Friday, January 25, 2013

King of Fighters Retrospective: 2000

The year 2000 was a milestone for world history.  It was the start of a new millennium. Lots of long-running franchises used the year to advertise their products, like Pokemon: The Movie 2000 or Beanie Babies 2000.  With such a symbolic and heavily-marketed year, you’d expect SNK to put out all the stops and have another overhaul for The King of Fighters to make the most super spectacular game in human history.

Nah, they just updated the last one.

In K' and Maxima's ending in King of Fighters '99, the two discovered that NESTS had taken K's memories away from him and planned to terminate him when his mission was over.  After cutting themselves off from them, K’ and Maxima have been on the run, and are now suspects in a series of terrorist acts that have taken place since the ’99 KOF tournament.  Heidern and his long-time mercenary friend Ling are ready to capture them, but the invitations to the latest KOF were sent, and include K’ and Maxima, so they come up with another plan.

Rather than capture them right away, Ling sends his boxing secret agent Vanessa to recruit K’ and Maxima, and enter the tournament to investigate (from what I understand).  Still needing one more member, Vanessa invites her Mexican friend Ramon to enter with them, as the man is clearly smitten by her and will do anything to please her.

An interesting fact about Ramon is that, according to SNK, he was made with their South American market in mind.  King of Fighters is apparently massively popular there.  If you’re searching for King of Fighters stuff online, it’s inevitable you’ll run into at least one or two Spanish fan pages or comments.  Hell, just look at this:

Pandering to international audiences is usually a misstep, at least in most situations, but Ramon is a good example of doing it the right way.  He's like the Mexican version of Ralf: likeable, sociable, representative of his home country, and a badass.

Having split up with K’, Benimaru and Shingo are now accompanied by an old friend of Benimaru's named Seth, a huge black dude who also works for Ling, and a Chinese assassin named Lin.  Seth and Lin both have a common goal.

Lin is a member of the Hizoku clan of Chinese assassins/ninjas.  He’s currently looking for Ron, his Hizoku superior who betrayed and murdered most of the Hizoku and then vanished.  Lin's intel says that Ron has a connection to NESTS, so Lin enters the tournament at the behest of Seth to find Ron and learn why he did it (or to just get revenge).  Seth too has been assigned to capture Ron if he shows up.  Remember that, because it will be important later.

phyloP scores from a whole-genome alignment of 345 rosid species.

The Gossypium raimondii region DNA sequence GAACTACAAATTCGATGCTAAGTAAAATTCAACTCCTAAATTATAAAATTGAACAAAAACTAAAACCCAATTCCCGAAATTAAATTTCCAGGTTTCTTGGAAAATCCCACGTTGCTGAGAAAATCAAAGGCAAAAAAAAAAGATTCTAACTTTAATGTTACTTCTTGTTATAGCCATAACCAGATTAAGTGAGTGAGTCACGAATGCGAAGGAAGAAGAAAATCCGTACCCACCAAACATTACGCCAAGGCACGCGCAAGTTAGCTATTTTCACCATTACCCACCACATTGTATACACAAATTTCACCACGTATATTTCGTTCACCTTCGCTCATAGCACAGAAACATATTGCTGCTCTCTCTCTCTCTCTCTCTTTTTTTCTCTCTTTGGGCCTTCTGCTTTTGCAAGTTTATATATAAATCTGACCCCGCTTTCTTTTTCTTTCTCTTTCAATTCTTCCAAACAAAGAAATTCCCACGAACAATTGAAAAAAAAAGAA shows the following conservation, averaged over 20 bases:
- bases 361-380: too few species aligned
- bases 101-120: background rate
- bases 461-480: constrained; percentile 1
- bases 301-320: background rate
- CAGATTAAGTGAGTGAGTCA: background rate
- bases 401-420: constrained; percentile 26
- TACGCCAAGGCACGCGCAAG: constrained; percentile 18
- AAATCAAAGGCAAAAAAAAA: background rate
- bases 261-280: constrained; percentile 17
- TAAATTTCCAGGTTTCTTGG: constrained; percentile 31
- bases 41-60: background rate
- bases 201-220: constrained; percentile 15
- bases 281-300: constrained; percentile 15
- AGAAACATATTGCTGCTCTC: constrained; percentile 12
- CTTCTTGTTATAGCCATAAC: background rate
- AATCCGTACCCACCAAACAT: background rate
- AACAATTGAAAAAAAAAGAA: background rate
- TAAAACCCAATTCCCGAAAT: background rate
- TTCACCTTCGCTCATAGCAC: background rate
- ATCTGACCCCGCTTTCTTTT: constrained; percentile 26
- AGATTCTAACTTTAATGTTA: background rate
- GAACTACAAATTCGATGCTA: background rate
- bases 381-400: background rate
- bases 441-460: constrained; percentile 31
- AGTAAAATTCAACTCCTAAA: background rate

Meanwhile, with the other teams, Mai has been forced back to join the Women team because her spot in the Fatal Fury team was taken by Blue Mary.  Yuri has also joined the Women team alongside Mai, and (after much begging) convinced King to take her place on the Art of Fighting team for a pleasant change of pace.
Finally, replacing Li Xianfei is a new character, the overly-polite sumo wrestling rich schoolgirl Hinako.  At this point you may notice the shuffling the Women's team goes through over the course of the series.

Kyo and Iori are playable too, but neither one of them has a team of their own, just like in '99 (although playing with them both on the same team gives players a special ending).

I have to ask: What is wrong with these people?!  Stop going to these tournaments!
It was at least kind of understandable as to why they kept going before, however flimsy the excuses were, but there is no excuse now!  There is an evil organization that they now know is still at large, the tournament sponsor is once again anonymous (I think), and they can’t piece together that maybe they’re using KOF for some evil purpose, just like every KOF tournament before this?!

Oh, we get to fight people?  I’m in.

King of Fighters: Where punching little kids is legal.

Not a lot changed rules-wise from King of Fighters 99.  The only differences are that in KOF 2000 super stocks carry over and taunting has a practical use again.  Taunting converts a super stock into a striker stock.  It’s a subtle way to put something that was mundane and have it serve a function again, even though now you can’t taunt willy-nilly like an arrogant donkey if you want to use your special attacks.  I still taunt anyway out of my nature.

What has changed, as usual, is technological enhancements and experimentation.  Many of the stages have more movement and detail to them than in previous games.  The best examples are the desert stage, which has sand blowing throughout the screen, and the dump stage, which has a bulldozer that tears through the wall after a few rounds.  There’s even a frozen stage in which you can see your character’s breath (if you stand still long enough to see it).

That said, the character sprites and overall presentation feel more like pixel art and less like hand-drawn art, with a shorter range of colors and a lack of outlines that I feel make them weaker than the hand-drawn excellence of ’99.

And the localization still needed work.

Even the soundtrack doesn’t leave an impression.  Most of the tracks feel like slightly modified themes from ’99.  They’re still good, all things considered, but they lack the hard-hitting standout tunes of the previous game.  It’s certainly not as bad as the game that came after it though…

The main draw to King of Fighters 2000, and the biggest reason to play it, is the strikers.  When you select the character on your team to use as a striker, you have the option of choosing at least one alternate, non-playable character specific to that character to act as a striker instead.
These alternate strikers include past KOF participants (Ryuji Yamazaki, Goenitz, & Geese) characters from other SNK games (King Lion from Savage Reign & Fio from Metal Slug), alternate scrapped versions of playable characters, NPCs (Lily Kane and Kaoru) and characters that were just made up (A panda named Baitang & a female Kyo cosplayer named Kyoko).

All of the strikers have their own sprites, voices, and animations, and trying out every one to see what they do is great fun and adds a lot of replay value.  A nice touch is that the characters that are dead by this point in the story fade away like ghosts when they’re done, but the ones that are still alive simply jump back offscreen.  Well played, SNK.

Kick his ass, Fio!

And of course the finale lives up to King of Fighter’s high standards.  You can see how this game ends here.

..... That tickles.